Mobility of vegetations. The more mobile the vegetation, the greater the risk of embolization. At the same time, it’s important to emphasize that embolic events are not uncommon in patients whose vegetations do not appear to be highly mobile.5
The below images are both from cases of Candida parapsilosis endocarditis of a bioprosthetic aortic valve, yet they demonstrate differing degrees of mobility, with the upper panel revealing a serpiginous, highly mobile vegetation while the lower panel shows only some thickening, adherent vegetation on the leaflets.
Final word: Echo is an adjunct to clinical data (and timing)
Effective use of echocardiography in estimating embolism risk in IE involves its application to determine the size, location, number and mobility of vegetations. Nevertheless, we must recognize that echocardiography’s utility in assessing vegetations is limited by intra- and interobserver variability as well as by the previously mentioned challenge of how size measurements impose a binary approach upon data that are continuous in nature.
For these reasons, it is best to incorporate echo findings with all available clinical data from the patient — including IE pathogen, patient age, use of anticoagulation therapy, etc. — to best assess the probability of embolism versus risk of surgery for a given patient with IE. Such assessment should particularly account for the fact that the risk of embolism is highest during the first two weeks of antibiotic therapy for IE.2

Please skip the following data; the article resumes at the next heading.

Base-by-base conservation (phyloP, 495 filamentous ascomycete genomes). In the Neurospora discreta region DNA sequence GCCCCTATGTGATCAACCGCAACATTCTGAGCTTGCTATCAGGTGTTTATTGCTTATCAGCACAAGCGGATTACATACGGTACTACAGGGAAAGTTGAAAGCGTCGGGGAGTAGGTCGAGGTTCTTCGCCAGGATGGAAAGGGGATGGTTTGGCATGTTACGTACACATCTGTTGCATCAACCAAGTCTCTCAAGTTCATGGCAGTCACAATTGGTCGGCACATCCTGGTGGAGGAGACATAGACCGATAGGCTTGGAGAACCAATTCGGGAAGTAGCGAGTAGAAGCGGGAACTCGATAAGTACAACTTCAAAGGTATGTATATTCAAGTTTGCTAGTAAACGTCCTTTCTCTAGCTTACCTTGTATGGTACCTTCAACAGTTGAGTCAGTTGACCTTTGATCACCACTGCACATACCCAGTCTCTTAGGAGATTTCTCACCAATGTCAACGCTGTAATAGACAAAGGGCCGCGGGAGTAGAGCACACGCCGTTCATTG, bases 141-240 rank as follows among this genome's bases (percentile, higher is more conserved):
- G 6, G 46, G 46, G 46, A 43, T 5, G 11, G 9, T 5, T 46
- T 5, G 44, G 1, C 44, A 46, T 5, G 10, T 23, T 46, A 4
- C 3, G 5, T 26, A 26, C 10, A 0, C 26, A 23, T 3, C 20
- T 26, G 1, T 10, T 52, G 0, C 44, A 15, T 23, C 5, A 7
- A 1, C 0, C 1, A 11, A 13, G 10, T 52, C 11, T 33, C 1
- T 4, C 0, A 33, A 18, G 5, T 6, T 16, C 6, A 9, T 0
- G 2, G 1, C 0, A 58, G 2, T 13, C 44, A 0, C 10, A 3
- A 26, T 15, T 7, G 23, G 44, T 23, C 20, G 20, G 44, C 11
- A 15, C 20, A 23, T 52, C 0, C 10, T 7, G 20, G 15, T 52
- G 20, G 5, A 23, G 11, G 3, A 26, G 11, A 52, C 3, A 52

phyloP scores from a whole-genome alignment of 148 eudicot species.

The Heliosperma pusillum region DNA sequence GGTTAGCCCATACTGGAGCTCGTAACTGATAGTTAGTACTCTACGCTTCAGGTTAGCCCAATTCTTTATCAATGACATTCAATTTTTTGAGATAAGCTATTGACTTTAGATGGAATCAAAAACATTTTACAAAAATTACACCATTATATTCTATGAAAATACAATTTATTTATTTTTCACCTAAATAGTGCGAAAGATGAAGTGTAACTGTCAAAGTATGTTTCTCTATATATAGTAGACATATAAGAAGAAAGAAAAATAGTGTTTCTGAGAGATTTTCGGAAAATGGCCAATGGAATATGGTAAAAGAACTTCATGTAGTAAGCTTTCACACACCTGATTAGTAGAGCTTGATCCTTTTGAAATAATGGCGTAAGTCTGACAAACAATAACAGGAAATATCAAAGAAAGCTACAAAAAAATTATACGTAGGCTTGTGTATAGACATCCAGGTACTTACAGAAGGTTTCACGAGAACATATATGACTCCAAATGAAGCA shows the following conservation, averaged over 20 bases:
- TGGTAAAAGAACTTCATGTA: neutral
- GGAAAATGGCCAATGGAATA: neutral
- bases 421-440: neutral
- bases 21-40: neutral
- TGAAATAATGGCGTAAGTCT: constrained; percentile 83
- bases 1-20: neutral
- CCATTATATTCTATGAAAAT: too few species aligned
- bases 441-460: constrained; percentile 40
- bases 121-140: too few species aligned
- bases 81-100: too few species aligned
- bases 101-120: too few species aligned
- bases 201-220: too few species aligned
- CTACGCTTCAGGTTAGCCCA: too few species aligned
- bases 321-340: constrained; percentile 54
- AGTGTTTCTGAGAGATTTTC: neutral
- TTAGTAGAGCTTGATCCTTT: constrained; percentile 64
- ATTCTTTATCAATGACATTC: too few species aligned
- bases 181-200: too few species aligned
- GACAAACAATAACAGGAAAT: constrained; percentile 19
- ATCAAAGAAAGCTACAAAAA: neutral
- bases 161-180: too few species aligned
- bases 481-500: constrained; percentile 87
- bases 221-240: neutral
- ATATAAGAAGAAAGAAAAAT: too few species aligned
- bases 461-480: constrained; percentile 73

Indeed, as argued in the 2017 AATS guidelines,2 once there is an indication for surgery in a patient with IE, we should operate at swiftly as possible, especially because of the unpredictable timing of embolic events.
- Bayer AS, Bolger AF, Taubert KA, et al. Diagnosis and management of infective endocarditis and its complications. AHA Scientific Statement. Circulation. 1998;98:2936-2948.
- Pettersson GB, Coselli JS, Hussain ST, et al. 2016 The American Association for Thoracic Surgery (AATS) consensus guidelines: surgical treatment of infective endocarditis: executive summary. J Thorac Cardiovasc Surg. 2017;153:1241-1258.
- Habib G, Lancellotti P, Antunes MJ, et al. 2015 ESC guidelines for the management of infective endocarditis. Eur Heart J. 2015;36:3075-3128.
- Yanagawa B, Pettersson GB, Habib G, et al. Surgical management of infective endocarditis complicated by embolic stroke: practical recommendations for clinicians. Circulation. 2016;134:1280-1292.
- Di Salvo G, Habib G, Pergola V, et al. Echocardiography predicts embolic events in infective endocarditis. J Am Coll Cardiol. 2001;37:1069-1076.
Dr. Cremer (firstname.lastname@example.org) is a cardiologist in the Section of Cardiovascular Imaging and Dr. Pettersson (email@example.com) is a surgeon in the Department of Thoracic and Cardiovascular Surgery, both in Cleveland Clinic’s Miller Family Heart & Vascular Institute.